Bipolar Type 1 is considered the most severe form of this illness.
According to the DSM, Bipolar I is characterized by one or more manic episode or mixed episodes accompanied by episodes of depression.
This is the most distinguishing, defining element of Bipolar I, i.e. at least one truly manic episode.
A patient may display psychotic symptoms such as delusions of grandeur or hallucinations.
In these cases, a patient's condition is described as bipolar I with psychotic features.
Bipolar 1 episodes of mania are so profound that some experts use the term "raging bipolar".
A key point is "the symptoms are severe enough to disrupt the patient’s ability to work and socialize."
The nature of raging bipolar has been captured in this Psychcentral discussion of bipolar types with a focus on how Bipolar 1 is actually experienced.
Someone suffering from bipolar I can have great difficulty functioning. You could have trouble holding down a job or dealing with your family.
Some symptoms you might experience during a manic episode include:
1. Decreased need for sleep.
2. Racing thoughts.
Bipolar 1 is "classic" or "textbook" manic-depressive illness, with serious and damaging episodes of both mania and depression.
3. Pressured speech.
4. Excess energy. and
5. The need to engage in reckless behavior.
It is this reckless behavior that makes a manic episode the most dangerous to a patient. Driving carelessly, spending excessively and engaging in unsafe and reckless sex can have serious consequences that just do not matter to you at the time.
In a severe manic episode a person can lose all touch with reality. Left untreated a manic episode can last anywhere from a few days to several years. Most of the time these symptoms will last for a few weeks or a few months.
As the key difference between Bipolar 1 and Bipolar 2 is the presence of mania versus hypomania, it is important to understand this distinction in detail. See this explanation of Bipolar 1 mania types from Brown University.
Bipolar Type 1 mania is often followed by a depressive episode. It can come within days or not pop up for several weeks or months.
During a depressive episode you may feel drained, in deep despair, guilty for no reason, worthless and irritable.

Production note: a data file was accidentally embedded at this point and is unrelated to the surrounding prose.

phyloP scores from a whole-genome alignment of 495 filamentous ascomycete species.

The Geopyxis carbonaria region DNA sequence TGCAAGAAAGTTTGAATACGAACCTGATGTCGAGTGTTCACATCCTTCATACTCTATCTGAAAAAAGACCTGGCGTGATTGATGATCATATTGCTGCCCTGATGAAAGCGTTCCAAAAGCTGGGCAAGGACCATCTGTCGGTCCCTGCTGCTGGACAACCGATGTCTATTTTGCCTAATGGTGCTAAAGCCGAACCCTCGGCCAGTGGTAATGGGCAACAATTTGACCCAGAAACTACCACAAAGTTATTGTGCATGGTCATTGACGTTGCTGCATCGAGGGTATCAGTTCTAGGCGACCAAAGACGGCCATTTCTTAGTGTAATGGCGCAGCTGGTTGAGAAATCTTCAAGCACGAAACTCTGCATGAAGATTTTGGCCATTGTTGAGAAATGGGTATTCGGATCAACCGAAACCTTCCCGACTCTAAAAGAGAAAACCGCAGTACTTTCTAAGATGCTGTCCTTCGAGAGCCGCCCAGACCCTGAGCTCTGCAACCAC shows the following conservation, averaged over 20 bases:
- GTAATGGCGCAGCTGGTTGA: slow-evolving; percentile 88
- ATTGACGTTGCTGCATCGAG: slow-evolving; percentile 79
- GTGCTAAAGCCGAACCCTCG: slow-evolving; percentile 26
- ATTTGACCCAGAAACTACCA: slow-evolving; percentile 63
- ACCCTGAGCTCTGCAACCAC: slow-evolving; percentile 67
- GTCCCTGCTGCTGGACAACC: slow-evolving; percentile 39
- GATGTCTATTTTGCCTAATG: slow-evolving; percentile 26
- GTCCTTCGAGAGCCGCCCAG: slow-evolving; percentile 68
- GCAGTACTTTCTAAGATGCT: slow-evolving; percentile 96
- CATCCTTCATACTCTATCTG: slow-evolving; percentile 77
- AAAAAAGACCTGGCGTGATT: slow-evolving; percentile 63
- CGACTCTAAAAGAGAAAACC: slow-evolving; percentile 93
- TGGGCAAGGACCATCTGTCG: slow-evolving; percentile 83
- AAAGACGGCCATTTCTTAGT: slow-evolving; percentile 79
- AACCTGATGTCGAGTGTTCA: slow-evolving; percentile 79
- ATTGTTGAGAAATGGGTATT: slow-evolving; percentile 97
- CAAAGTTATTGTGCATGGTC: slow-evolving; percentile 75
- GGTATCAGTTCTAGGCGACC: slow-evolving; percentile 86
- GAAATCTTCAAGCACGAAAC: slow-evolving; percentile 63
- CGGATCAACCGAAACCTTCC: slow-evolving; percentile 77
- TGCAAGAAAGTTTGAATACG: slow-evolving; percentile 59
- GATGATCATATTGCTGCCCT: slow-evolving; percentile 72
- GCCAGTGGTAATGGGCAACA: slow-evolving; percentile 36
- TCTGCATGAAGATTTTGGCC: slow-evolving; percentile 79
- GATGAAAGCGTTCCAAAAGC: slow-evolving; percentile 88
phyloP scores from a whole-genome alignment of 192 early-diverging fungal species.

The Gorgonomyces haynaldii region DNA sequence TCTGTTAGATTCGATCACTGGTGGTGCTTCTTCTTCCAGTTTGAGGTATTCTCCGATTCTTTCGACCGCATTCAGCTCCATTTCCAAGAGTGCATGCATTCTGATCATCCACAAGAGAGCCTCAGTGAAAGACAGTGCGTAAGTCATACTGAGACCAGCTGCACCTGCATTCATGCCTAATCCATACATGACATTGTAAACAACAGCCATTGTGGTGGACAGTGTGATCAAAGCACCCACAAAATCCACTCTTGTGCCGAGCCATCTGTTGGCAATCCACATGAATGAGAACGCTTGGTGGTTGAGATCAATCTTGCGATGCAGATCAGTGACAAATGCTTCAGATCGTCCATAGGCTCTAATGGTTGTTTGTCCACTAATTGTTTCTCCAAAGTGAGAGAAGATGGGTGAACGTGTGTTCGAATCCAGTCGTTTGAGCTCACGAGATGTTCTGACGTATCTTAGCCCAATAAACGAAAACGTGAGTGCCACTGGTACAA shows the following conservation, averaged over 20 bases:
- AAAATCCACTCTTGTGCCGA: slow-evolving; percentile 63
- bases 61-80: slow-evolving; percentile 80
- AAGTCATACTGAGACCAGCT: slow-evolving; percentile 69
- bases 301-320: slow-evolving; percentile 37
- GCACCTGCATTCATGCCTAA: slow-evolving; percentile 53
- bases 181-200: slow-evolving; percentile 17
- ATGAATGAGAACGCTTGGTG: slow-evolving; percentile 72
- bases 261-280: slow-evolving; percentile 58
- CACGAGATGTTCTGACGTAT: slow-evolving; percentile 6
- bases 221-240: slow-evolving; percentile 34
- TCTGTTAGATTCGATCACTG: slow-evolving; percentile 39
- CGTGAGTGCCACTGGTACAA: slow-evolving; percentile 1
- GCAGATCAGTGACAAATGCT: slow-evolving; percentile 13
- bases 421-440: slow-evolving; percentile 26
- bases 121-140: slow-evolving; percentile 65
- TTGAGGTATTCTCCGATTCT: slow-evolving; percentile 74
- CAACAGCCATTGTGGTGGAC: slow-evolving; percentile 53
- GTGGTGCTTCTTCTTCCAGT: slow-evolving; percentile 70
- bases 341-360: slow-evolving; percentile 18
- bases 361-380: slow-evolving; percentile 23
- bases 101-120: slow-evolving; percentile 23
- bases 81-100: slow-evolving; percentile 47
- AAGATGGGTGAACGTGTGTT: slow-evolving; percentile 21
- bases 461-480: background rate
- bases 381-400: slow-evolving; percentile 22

Activities you normally enjoy will hold no interest. You may experience sudden weight loss or gain and uncontrollable crying spells. At your lowest moment you may even have thoughts of suicide.
Again, possible consequences mean nothing. These depressive episodes can last for years, that is why bipolar type I is often mistaken for chronic depression.
Many people with bipolar type I disorder can enjoy longs spells without any symptoms in between episodes at all. A minority of patients have rapid-cycling symptoms between mania and depression. In extreme cases symptoms of mania and depression can even alternate in the same day.
The exact cause of bipolar disorders is not precisely understood. It seems to be a combination of 3 things:
2. Chemical imbalances in the brain.
3. Stress and triggering events that somehow "activate" an inherited predisposition to bipolar.
When you go for an assessment, just like with any other illness, you will be asked about family history. A close relative such as a parent with suspected or diagnosed bipolar disorder greatly increases the likelihood of also having the illness.
So far, there does not seem to be any way to prevent the illness, but you can prevent some episodes of mania or depression once a doctor establishes that you do in fact have Bipolar Type 1.
Bipolar Type 1 almost always requires medication for effective management. Don't worry - stability and sanity is SO worth it!
The key factor is stabilization. Regular therapy, steady diet and exercise and - MOST OF ALL - mood stabilizing medications such as lithium can greatly reduce the frequency and severity of Bipolar Type 1 episodes.
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